The 'Unsettled Paradox': The Internet, the State, and the Consent of the Governed
David G. Post
OTI/New America Foundation
Indiana Journal of Global Legal Studies, Vol. 5, No. 2, p. 521, Spring 1998
Settlement of the New World called for a fundamental re-examination of the nature of sovereignty and statehood. Reconciling the paradoxical notion that the state is somehow both an agent of the people, and a sovereign possessing final and unappealable power, was a central pre-occupation of political thought of the 17th and 18th centuries. This paradox was resolved by the radical English Whig theorists (and their equally radical republican counterparts in the Americas) by the development of a new theory of sovereignty, one that relocated the locus of truly sovereign power away from the legislative assembly C away, indeed, from all governmental institutions C to the people. The state's power, in this view, is entirely derivative -- the very opposite of 'sovereign' -- flowing ultimately from the 'consent of the governed' who, possessing sovereign but delegable power, constitute the state as their agent for the purpose of engaging in collective action conducive to their pursuit of happiness.
This normative view of states as constituted agents whose power derives from the people's collective will and their ultimately indivisible sovereignty -- a view that has come to be labeled the 'Liberal' theory of statehood --is an a-territorial one insofar as it discards notions of physical territoriality and physical power as the bases for the exercise of sovereign power. And, as such, it appears well suited to an increasingly a-territorial, networked world. The settlement of the new domain of cyberspace may enable us to take more seriously than ever before the possibility that individuals in the ordinary course of their affairs can create governmental entities that lack territorial status, a-territorial consensual associations with no geographical referents whatsoever onto which a portion of their 'sovereignty' devolves. This paper explores some of the implications this may have for evolving normative theories of statehood and for related questions of the extraterritorial assertion of jurisdiction by existing territorial states.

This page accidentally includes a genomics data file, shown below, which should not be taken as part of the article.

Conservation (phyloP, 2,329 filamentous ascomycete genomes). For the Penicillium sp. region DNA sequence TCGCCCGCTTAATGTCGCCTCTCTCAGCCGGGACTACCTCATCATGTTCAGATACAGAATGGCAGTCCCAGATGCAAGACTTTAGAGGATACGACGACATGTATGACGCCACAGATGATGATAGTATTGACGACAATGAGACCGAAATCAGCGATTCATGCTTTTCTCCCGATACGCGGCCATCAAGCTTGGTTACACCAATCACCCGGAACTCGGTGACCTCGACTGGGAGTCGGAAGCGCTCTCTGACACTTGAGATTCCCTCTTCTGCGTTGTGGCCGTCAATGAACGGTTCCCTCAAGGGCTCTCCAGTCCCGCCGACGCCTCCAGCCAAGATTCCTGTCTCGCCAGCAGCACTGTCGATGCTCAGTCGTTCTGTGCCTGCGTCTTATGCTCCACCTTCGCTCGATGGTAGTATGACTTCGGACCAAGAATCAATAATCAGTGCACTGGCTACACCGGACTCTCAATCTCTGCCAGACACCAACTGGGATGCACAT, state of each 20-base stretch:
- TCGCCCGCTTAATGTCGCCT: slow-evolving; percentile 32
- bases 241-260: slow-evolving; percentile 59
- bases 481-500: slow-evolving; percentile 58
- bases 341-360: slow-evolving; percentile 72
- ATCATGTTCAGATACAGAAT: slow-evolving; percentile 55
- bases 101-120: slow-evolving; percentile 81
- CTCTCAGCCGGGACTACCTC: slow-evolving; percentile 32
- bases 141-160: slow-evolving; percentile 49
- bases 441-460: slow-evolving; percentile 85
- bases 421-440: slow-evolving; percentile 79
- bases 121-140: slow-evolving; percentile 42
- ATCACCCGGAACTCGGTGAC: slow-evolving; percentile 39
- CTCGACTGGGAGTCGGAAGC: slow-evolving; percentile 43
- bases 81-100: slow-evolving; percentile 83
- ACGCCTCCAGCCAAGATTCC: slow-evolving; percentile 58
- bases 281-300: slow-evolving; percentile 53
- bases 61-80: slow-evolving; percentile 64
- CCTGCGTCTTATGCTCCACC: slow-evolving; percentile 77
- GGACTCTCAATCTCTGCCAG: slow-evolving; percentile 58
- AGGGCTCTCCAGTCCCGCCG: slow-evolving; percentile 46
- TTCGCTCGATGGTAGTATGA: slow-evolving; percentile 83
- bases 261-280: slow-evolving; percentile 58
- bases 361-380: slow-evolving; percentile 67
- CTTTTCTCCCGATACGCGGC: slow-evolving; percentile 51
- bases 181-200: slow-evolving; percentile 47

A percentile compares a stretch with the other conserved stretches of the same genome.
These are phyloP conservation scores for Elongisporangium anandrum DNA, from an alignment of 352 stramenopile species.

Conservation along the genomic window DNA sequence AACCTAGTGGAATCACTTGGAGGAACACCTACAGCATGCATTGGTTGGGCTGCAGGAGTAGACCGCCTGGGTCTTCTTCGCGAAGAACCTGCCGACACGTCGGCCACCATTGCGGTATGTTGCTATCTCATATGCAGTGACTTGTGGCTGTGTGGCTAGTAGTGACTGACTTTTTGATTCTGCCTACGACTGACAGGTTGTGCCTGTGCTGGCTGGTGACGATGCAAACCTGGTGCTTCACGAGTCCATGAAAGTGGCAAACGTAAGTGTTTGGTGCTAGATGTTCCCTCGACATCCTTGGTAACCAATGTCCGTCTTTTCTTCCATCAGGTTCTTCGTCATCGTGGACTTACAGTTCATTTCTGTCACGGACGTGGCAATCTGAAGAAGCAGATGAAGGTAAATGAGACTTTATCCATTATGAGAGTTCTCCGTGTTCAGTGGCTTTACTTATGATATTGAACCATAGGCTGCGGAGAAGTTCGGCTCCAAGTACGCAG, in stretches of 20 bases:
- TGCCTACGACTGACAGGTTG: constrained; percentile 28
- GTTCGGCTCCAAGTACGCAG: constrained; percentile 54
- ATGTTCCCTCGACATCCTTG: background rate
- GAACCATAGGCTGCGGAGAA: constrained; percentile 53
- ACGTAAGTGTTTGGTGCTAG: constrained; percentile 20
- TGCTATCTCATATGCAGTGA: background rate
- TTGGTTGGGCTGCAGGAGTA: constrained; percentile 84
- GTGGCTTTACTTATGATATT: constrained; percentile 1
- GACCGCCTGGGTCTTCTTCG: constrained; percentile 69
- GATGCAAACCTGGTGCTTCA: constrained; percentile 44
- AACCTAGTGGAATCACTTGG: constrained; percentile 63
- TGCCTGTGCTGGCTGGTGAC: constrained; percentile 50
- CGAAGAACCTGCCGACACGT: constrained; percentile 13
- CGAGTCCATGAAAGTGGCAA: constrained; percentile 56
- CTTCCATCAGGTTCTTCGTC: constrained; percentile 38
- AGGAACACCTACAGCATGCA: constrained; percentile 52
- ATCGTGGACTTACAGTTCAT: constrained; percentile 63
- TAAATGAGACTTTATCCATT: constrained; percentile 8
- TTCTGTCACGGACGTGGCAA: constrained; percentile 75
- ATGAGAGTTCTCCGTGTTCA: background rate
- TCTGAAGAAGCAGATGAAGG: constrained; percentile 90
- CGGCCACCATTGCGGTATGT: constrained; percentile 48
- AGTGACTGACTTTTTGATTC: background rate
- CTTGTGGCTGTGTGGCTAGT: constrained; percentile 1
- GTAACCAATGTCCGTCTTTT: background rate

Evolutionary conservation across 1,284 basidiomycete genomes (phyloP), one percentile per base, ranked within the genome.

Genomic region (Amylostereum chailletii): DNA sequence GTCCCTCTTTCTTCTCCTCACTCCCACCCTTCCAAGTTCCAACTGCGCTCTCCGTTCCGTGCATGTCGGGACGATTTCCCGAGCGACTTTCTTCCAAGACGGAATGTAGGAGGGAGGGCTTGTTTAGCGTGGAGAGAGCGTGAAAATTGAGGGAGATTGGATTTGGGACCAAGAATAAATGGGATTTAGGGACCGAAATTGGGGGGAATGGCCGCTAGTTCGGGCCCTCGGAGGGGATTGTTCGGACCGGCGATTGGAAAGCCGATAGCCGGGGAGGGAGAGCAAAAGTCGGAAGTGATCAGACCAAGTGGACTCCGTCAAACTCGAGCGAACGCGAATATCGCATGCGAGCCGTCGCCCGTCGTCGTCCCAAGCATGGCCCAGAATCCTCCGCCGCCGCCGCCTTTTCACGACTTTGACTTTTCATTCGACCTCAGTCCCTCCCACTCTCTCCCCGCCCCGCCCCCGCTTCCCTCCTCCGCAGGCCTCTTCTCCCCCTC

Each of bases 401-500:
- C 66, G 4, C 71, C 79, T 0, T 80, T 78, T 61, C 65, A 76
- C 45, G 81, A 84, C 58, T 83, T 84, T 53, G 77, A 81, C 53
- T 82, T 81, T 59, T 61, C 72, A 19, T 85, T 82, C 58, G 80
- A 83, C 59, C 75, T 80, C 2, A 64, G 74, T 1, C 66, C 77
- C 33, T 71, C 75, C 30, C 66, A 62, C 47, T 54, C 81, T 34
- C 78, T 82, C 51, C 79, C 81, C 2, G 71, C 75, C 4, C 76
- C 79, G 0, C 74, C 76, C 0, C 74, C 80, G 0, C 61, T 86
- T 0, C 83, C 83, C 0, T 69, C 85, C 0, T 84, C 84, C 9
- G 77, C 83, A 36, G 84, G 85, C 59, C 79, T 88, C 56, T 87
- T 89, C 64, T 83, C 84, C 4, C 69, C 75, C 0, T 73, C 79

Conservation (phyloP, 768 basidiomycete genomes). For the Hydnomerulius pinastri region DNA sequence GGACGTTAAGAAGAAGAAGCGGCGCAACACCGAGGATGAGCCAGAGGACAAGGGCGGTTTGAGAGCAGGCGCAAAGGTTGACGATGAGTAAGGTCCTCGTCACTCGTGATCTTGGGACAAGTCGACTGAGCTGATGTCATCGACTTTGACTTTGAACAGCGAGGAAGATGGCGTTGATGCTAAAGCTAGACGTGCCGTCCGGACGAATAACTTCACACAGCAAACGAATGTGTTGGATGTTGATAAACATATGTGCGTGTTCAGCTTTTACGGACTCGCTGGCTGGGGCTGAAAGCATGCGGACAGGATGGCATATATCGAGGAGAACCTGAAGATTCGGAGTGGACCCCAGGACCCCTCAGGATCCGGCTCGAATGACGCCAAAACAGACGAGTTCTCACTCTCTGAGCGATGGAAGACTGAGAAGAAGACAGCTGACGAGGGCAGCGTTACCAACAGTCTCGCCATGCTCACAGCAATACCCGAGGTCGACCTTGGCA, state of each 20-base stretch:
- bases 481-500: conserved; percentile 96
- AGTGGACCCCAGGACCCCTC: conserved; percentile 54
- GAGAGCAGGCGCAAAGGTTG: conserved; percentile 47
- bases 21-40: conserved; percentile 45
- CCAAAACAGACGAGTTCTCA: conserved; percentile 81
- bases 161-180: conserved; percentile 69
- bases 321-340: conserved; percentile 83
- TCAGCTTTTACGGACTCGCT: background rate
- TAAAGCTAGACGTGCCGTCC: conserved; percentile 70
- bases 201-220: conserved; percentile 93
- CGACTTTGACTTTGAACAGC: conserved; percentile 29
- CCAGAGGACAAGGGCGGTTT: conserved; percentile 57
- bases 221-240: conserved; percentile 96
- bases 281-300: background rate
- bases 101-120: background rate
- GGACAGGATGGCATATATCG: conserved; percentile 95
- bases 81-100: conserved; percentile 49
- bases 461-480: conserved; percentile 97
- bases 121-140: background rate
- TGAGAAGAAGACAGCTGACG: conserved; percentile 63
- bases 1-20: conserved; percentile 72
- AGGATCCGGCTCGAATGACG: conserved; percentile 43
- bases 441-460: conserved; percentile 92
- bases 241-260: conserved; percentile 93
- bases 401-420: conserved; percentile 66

Number of Pages in PDF File: 24
Keywords: internet, governance, sovereignty, jurisdiction
JEL Classification: K10, K42
Date posted: November 9, 2006
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